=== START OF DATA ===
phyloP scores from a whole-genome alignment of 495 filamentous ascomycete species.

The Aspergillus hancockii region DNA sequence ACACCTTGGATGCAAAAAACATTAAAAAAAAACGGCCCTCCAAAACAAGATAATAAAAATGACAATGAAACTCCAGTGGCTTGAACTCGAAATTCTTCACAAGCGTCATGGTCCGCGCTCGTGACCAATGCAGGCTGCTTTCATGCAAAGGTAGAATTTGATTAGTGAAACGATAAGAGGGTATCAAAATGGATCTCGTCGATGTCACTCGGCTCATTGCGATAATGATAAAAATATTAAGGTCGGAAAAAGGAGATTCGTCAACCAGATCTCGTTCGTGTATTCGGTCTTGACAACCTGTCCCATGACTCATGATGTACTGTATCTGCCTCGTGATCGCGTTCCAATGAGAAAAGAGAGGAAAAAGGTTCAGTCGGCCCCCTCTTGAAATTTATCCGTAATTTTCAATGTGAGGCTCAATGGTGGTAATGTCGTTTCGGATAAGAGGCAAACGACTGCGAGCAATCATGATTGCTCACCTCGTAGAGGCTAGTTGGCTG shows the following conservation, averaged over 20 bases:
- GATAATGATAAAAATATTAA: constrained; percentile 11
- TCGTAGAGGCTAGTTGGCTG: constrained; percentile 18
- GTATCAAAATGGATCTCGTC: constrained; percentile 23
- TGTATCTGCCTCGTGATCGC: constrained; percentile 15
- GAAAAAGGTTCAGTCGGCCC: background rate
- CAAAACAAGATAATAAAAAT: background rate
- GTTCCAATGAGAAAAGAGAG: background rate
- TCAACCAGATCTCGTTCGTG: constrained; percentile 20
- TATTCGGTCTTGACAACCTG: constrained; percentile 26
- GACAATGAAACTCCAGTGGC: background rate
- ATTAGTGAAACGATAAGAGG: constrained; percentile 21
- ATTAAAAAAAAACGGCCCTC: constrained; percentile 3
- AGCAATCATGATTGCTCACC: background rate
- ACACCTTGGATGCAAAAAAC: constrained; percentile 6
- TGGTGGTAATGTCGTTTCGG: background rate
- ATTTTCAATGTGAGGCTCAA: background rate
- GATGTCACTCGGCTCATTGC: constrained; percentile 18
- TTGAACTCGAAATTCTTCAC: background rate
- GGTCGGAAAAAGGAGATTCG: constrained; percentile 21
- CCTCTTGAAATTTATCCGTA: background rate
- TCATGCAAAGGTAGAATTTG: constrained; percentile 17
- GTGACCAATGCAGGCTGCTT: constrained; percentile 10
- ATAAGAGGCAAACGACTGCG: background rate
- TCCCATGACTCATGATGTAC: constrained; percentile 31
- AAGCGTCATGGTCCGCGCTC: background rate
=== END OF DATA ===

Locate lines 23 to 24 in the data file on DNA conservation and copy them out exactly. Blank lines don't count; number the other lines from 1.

- TCATGCAAAGGTAGAATTTG: constrained; percentile 17
- GTGACCAATGCAGGCTGCTT: constrained; percentile 10